The Movie Waffler New Release Review - <i>Fast & Furious 7</i> | The Movie Waffler

New Release Review - Fast & Furious 7

Seventh installment of the high octane franchise.

Review by Eric Hillis

Directed by: James Wan

Starring: Vin Diesel, Paul Walker, Dwayne Johnson, Jason Statham, Michelle Rodriguez, Elsa Pataky, Ronda Rousey, Lucas Black, Kurt Russell, Jordana Brewster

Leaving the cinema after Fast & Furious 7 (which is how the print screened for TMW was titled, though it has been referred to as Furious 7 elsewhere; it might just as well be labelled Dumbass: You'll Believe a Car Can Fly), I felt as though I had just been freed from a cult. I was dazed and confused. The world I had known before seemed different, and I wasn't entirely sure I could reintegrate myself into society. Mostly though, I simply wanted to put the experience behind me and pretend it never happened. Even by the standards of this franchise, which is now giving Transformers a run for its money in terms of awfulness, this is a terrible, terrible movie.
If you were foolhardy enough to watch the previous installment (Furious 6? Fast 6? Fast & Furious 6? The Fast & the Furious 6? 6 Fast 6 Furious?) you'll recall how Jason Statham turned up in the closing moments as the brother of that movie's villain, vowing to avenge his death. Well the meat of Furious 7 concerns the Stath's quest for revenge, butting heads, pecs and fenders with Vin Diesel and his friends. Whoops, sorry; as Vinny repeatedly tells us, he doesn't have friends, he has family. Just to pad the movie out well past the bladder barrier, there's another subplot about an African terrorist attempting to steal some do-hickey known as 'God's-eye', and Kurt Russell (why Kurt, why?) turns up as a shadowy government type who recruits Diesel's family.
One of the worst things we've done as a society is allow this awful franchise to get as far as seven movies. It's noughties aesthetic - all bad hip-hop and slo-mo intercutting with speeded up footage of bikini clad babes taking outdoor showers - has been parodied to death at this point, but the Furious series still trades in it without a hint of irony. It's a series that's become ludicrously overblown and desperate to justify its increasing budgets, so at this point the cars spend more time flying through the air than driving on the ground. The set-pieces delivered here are gigantic behemoths, but incredibly dull and overlong. The film's ADHD editing prevents us from appreciating just how much work has been put into creating these action sequences and you can imagine half the pages of the screenplay simply read 'Shit happens!'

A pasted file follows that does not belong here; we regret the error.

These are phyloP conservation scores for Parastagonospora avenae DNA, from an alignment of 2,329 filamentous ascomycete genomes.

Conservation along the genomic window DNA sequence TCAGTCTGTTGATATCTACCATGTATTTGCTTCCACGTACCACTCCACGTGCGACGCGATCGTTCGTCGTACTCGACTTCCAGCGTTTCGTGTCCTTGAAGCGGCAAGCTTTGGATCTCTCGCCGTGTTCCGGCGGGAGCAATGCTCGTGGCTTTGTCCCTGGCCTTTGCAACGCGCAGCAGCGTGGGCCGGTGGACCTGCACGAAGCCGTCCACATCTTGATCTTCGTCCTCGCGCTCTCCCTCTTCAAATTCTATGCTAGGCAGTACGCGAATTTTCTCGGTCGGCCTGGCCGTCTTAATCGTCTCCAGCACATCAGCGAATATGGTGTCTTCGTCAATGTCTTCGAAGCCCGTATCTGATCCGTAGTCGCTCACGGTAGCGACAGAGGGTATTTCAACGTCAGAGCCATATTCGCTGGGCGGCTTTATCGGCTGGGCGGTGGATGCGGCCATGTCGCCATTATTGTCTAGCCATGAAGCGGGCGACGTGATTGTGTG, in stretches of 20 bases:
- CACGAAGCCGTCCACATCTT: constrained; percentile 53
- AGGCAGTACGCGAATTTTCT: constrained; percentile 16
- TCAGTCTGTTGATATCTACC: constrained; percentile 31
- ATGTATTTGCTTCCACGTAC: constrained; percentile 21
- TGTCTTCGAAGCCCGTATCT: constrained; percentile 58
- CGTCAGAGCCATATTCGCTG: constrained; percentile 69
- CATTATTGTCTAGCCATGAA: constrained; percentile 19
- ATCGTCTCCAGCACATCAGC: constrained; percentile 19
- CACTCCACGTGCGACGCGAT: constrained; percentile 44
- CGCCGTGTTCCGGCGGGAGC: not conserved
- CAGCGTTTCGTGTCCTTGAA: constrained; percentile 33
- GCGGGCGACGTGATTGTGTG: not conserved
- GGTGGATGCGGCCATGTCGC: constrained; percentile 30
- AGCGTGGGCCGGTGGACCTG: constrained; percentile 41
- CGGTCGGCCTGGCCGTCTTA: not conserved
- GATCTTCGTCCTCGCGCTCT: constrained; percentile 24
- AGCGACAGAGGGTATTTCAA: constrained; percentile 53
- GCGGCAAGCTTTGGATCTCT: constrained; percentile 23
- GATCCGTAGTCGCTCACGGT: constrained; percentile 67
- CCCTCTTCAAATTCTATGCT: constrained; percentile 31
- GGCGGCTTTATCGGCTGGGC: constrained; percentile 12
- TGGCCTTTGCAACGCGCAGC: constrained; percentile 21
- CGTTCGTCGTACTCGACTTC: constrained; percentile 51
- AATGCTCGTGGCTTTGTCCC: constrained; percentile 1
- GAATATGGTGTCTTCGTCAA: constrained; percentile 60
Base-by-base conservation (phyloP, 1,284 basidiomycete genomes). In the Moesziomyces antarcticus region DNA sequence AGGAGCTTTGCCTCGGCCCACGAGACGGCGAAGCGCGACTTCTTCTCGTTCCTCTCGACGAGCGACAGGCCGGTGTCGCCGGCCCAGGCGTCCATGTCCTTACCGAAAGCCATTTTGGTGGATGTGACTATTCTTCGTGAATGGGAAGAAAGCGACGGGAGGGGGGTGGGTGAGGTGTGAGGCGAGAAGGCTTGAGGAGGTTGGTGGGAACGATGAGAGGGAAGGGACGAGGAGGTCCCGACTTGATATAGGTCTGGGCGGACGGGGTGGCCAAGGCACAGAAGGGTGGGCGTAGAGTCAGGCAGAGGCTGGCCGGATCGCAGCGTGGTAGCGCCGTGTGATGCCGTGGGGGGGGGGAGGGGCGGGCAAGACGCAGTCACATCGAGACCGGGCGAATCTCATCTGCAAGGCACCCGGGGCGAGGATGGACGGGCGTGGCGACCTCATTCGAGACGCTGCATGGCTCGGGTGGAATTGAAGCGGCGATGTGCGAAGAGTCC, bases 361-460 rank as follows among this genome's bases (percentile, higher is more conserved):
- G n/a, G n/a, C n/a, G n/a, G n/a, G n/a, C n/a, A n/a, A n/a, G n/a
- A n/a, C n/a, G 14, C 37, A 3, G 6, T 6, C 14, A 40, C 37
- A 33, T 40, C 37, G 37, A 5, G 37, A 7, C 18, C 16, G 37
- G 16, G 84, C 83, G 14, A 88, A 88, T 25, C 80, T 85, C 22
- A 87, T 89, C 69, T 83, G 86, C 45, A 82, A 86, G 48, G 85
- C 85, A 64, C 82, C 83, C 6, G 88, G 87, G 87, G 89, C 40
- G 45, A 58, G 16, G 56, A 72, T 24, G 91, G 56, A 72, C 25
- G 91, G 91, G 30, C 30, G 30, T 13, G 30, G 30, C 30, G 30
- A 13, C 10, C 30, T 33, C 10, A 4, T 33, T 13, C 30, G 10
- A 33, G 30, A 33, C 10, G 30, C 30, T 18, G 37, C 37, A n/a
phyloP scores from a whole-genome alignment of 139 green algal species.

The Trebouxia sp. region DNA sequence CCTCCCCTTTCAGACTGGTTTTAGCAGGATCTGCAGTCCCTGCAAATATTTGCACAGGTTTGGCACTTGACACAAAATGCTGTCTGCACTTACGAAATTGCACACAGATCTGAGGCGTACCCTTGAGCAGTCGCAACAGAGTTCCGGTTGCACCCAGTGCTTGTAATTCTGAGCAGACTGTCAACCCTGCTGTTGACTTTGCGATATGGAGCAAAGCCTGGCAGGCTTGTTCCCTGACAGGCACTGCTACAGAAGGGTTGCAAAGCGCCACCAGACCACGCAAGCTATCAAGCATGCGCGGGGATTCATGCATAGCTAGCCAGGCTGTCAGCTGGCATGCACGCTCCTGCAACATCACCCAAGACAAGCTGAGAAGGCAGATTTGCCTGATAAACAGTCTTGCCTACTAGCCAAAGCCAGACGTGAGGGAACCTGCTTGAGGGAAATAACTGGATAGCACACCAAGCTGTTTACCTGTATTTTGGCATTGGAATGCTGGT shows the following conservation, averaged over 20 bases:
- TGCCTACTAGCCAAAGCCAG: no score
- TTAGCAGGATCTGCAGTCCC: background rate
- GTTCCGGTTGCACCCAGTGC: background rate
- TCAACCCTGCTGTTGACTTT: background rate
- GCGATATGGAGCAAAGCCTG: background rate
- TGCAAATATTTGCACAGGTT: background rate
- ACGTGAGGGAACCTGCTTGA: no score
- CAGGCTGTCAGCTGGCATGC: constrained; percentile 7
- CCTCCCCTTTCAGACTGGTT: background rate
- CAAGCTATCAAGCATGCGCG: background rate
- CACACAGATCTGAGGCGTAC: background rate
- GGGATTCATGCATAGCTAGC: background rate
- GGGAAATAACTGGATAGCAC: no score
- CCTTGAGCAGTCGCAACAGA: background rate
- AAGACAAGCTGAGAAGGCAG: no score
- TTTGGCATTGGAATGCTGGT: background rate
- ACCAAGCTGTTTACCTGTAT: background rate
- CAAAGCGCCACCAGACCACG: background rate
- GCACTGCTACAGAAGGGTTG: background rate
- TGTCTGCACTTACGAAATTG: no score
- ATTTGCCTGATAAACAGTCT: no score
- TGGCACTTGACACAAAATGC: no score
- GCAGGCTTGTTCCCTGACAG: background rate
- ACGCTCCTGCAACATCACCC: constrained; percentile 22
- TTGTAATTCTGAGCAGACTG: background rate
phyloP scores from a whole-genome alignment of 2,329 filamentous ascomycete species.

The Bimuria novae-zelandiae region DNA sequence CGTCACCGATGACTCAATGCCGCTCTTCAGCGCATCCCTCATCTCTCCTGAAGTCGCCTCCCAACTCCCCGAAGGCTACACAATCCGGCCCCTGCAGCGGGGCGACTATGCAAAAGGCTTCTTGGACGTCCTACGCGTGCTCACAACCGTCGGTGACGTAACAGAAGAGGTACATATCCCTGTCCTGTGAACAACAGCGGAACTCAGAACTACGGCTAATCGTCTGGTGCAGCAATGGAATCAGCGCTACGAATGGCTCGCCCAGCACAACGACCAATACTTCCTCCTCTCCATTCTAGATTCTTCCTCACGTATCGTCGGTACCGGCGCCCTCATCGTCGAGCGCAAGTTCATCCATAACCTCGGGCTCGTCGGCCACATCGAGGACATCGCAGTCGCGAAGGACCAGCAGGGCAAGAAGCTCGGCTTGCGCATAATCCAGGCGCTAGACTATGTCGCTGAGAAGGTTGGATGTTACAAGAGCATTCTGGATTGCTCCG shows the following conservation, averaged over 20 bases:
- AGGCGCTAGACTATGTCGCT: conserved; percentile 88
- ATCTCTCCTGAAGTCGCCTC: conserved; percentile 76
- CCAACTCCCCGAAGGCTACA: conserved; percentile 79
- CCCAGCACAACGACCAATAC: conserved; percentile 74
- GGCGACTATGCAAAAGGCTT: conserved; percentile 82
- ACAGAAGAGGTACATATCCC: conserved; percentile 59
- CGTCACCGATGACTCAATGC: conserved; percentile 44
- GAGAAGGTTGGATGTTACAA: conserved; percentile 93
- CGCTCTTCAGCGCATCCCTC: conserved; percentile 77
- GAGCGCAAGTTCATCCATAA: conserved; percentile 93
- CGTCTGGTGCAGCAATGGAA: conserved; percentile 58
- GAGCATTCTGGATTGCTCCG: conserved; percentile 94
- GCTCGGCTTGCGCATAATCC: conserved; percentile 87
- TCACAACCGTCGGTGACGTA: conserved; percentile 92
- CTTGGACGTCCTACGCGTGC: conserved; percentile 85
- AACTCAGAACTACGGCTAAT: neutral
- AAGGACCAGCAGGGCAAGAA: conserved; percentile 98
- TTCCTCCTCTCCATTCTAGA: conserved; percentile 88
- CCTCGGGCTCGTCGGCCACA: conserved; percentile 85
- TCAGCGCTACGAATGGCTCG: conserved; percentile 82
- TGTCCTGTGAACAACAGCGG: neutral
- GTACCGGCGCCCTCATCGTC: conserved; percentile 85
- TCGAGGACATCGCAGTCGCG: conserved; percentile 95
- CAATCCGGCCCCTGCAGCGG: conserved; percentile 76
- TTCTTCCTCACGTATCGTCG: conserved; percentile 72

Previous vehicular epics like The Italian Job, Duel and early Jackie Chan flicks are referenced throughout, which is fine, but at times the movie is lazily derivative, such as when we get a direct repeat of both the 'killing a chopper with a car' scene from Die Hard 4 and the parachuting tank sequence from The A-Team. We've seen the events of 9/11 evoked in many Hollywood blockbusters in recent years, but Furious 7 delivers the most audacious example yet, when Diesel and Walker fly (yes, fly!) a car into two skyscrapers in an Islamic nation (see what they did there?!). Something else we've seen a lot of in Hollywood movies lately is product placement, and Furious 7 features the most shameless advertising yet when it practically pauses to have Diesel and Russel star in an impromptu beer commercial.
It's a sad way for Paul Walker to go out - even the CG Walker still has a lot more charisma than Vin Diesel - and the handling of his real life death feels incredibly exploitative here. An ending coda is clumsily tacked on to pay tribute to Walker, but it makes no sense in terms of the film's narrative, and the epitaph is far from the message we should be sending out to the narcissistic young petrolheads of the world.